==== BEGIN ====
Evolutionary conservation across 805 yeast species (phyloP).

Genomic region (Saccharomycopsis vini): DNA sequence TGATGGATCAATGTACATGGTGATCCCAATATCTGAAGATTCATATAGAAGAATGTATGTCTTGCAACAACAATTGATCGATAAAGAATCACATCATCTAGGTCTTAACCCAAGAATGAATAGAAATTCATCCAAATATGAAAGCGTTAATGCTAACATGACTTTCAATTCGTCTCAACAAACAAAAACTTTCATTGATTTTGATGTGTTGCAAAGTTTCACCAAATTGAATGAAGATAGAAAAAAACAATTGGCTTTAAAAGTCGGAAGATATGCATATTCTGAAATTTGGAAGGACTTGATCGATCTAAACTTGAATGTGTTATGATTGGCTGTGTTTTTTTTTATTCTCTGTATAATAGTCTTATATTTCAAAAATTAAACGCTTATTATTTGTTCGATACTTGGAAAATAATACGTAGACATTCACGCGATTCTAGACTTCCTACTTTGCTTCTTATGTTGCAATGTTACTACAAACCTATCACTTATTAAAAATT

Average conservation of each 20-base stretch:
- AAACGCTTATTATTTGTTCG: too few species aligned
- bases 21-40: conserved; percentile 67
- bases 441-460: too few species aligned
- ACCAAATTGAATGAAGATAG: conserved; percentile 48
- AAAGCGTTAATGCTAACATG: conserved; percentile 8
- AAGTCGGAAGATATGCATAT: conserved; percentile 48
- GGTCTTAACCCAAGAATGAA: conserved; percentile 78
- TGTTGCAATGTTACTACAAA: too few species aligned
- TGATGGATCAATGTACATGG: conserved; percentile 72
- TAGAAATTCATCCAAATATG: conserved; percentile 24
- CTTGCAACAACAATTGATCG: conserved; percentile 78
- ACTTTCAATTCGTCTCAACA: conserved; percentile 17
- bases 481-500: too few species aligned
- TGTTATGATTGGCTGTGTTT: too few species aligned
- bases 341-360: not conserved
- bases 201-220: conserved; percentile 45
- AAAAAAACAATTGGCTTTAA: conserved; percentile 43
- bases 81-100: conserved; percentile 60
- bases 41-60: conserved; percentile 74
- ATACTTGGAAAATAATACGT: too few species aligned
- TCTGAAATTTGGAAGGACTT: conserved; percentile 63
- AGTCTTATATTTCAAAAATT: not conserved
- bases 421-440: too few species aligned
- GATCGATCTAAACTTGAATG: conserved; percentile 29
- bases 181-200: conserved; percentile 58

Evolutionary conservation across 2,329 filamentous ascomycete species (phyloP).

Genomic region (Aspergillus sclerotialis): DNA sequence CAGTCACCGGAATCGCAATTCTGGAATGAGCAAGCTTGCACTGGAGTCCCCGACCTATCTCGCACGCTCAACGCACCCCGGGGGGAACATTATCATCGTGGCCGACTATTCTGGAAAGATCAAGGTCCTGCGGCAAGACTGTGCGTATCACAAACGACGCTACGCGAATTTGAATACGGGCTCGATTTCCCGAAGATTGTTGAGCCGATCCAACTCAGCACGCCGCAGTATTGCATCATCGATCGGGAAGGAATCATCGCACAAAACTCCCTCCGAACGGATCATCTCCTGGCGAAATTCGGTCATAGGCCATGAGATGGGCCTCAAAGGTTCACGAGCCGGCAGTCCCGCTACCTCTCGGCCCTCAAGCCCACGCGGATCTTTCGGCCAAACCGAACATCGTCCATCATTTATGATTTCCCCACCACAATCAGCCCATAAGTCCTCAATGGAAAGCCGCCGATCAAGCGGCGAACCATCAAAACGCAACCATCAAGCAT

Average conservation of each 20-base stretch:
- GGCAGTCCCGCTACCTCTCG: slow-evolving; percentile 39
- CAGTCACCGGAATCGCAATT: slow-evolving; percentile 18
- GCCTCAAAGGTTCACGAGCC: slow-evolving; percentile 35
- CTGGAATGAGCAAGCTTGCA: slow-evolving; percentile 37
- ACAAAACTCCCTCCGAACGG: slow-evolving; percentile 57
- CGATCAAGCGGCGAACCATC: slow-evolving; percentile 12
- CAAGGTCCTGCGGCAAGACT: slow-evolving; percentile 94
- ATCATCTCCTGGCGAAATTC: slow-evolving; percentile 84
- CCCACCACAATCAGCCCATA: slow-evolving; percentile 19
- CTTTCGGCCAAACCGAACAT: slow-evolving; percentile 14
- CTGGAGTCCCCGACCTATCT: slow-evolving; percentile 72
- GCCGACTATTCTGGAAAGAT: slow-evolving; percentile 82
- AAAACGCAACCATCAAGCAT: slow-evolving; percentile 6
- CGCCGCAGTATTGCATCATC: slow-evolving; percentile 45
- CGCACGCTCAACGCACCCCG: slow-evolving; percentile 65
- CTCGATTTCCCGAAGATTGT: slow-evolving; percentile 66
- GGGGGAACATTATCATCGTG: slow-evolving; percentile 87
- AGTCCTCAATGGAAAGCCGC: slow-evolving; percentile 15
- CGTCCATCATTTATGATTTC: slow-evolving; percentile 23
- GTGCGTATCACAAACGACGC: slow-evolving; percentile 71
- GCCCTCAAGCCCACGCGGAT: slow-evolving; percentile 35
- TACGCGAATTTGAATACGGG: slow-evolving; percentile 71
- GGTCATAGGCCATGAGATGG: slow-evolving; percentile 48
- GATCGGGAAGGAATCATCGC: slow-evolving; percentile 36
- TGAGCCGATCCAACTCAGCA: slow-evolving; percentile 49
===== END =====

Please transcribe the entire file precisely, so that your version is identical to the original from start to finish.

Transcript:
Evolutionary conservation across 805 yeast species (phyloP).

Genomic region (Saccharomycopsis vini): DNA sequence TGATGGATCAATGTACATGGTGATCCCAATATCTGAAGATTCATATAGAAGAATGTATGTCTTGCAACAACAATTGATCGATAAAGAATCACATCATCTAGGTCTTAACCCAAGAATGAATAGAAATTCATCCAAATATGAAAGCGTTAATGCTAACATGACTTTCAATTCGTCTCAACAAACAAAAACTTTCATTGATTTTGATGTGTTGCAAAGTTTCACCAAATTGAATGAAGATAGAAAAAAACAATTGGCTTTAAAAGTCGGAAGATATGCATATTCTGAAATTTGGAAGGACTTGATCGATCTAAACTTGAATGTGTTATGATTGGCTGTGTTTTTTTTTATTCTCTGTATAATAGTCTTATATTTCAAAAATTAAACGCTTATTATTTGTTCGATACTTGGAAAATAATACGTAGACATTCACGCGATTCTAGACTTCCTACTTTGCTTCTTATGTTGCAATGTTACTACAAACCTATCACTTATTAAAAATT

Average conservation of each 20-base stretch:
- AAACGCTTATTATTTGTTCG: too few species aligned
- bases 21-40: conserved; percentile 67
- bases 441-460: too few species aligned
- ACCAAATTGAATGAAGATAG: conserved; percentile 48
- AAAGCGTTAATGCTAACATG: conserved; percentile 8
- AAGTCGGAAGATATGCATAT: conserved; percentile 48
- GGTCTTAACCCAAGAATGAA: conserved; percentile 78
- TGTTGCAATGTTACTACAAA: too few species aligned
- TGATGGATCAATGTACATGG: conserved; percentile 72
- TAGAAATTCATCCAAATATG: conserved; percentile 24
- CTTGCAACAACAATTGATCG: conserved; percentile 78
- ACTTTCAATTCGTCTCAACA: conserved; percentile 17
- bases 481-500: too few species aligned
- TGTTATGATTGGCTGTGTTT: too few species aligned
- bases 341-360: not conserved
- bases 201-220: conserved; percentile 45
- AAAAAAACAATTGGCTTTAA: conserved; percentile 43
- bases 81-100: conserved; percentile 60
- bases 41-60: conserved; percentile 74
- ATACTTGGAAAATAATACGT: too few species aligned
- TCTGAAATTTGGAAGGACTT: conserved; percentile 63
- AGTCTTATATTTCAAAAATT: not conserved
- bases 421-440: too few species aligned
- GATCGATCTAAACTTGAATG: conserved; percentile 29
- bases 181-200: conserved; percentile 58

Evolutionary conservation across 2,329 filamentous ascomycete species (phyloP).

Genomic region (Aspergillus sclerotialis): DNA sequence CAGTCACCGGAATCGCAATTCTGGAATGAGCAAGCTTGCACTGGAGTCCCCGACCTATCTCGCACGCTCAACGCACCCCGGGGGGAACATTATCATCGTGGCCGACTATTCTGGAAAGATCAAGGTCCTGCGGCAAGACTGTGCGTATCACAAACGACGCTACGCGAATTTGAATACGGGCTCGATTTCCCGAAGATTGTTGAGCCGATCCAACTCAGCACGCCGCAGTATTGCATCATCGATCGGGAAGGAATCATCGCACAAAACTCCCTCCGAACGGATCATCTCCTGGCGAAATTCGGTCATAGGCCATGAGATGGGCCTCAAAGGTTCACGAGCCGGCAGTCCCGCTACCTCTCGGCCCTCAAGCCCACGCGGATCTTTCGGCCAAACCGAACATCGTCCATCATTTATGATTTCCCCACCACAATCAGCCCATAAGTCCTCAATGGAAAGCCGCCGATCAAGCGGCGAACCATCAAAACGCAACCATCAAGCAT

Average conservation of each 20-base stretch:
- GGCAGTCCCGCTACCTCTCG: slow-evolving; percentile 39
- CAGTCACCGGAATCGCAATT: slow-evolving; percentile 18
- GCCTCAAAGGTTCACGAGCC: slow-evolving; percentile 35
- CTGGAATGAGCAAGCTTGCA: slow-evolving; percentile 37
- ACAAAACTCCCTCCGAACGG: slow-evolving; percentile 57
- CGATCAAGCGGCGAACCATC: slow-evolving; percentile 12
- CAAGGTCCTGCGGCAAGACT: slow-evolving; percentile 94
- ATCATCTCCTGGCGAAATTC: slow-evolving; percentile 84
- CCCACCACAATCAGCCCATA: slow-evolving; percentile 19
- CTTTCGGCCAAACCGAACAT: slow-evolving; percentile 14
- CTGGAGTCCCCGACCTATCT: slow-evolving; percentile 72
- GCCGACTATTCTGGAAAGAT: slow-evolving; percentile 82
- AAAACGCAACCATCAAGCAT: slow-evolving; percentile 6
- CGCCGCAGTATTGCATCATC: slow-evolving; percentile 45
- CGCACGCTCAACGCACCCCG: slow-evolving; percentile 65
- CTCGATTTCCCGAAGATTGT: slow-evolving; percentile 66
- GGGGGAACATTATCATCGTG: slow-evolving; percentile 87
- AGTCCTCAATGGAAAGCCGC: slow-evolving; percentile 15
- CGTCCATCATTTATGATTTC: slow-evolving; percentile 23
- GTGCGTATCACAAACGACGC: slow-evolving; percentile 71
- GCCCTCAAGCCCACGCGGAT: slow-evolving; percentile 35
- TACGCGAATTTGAATACGGG: slow-evolving; percentile 71
- GGTCATAGGCCATGAGATGG: slow-evolving; percentile 48
- GATCGGGAAGGAATCATCGC: slow-evolving; percentile 36
- TGAGCCGATCCAACTCAGCA: slow-evolving; percentile 49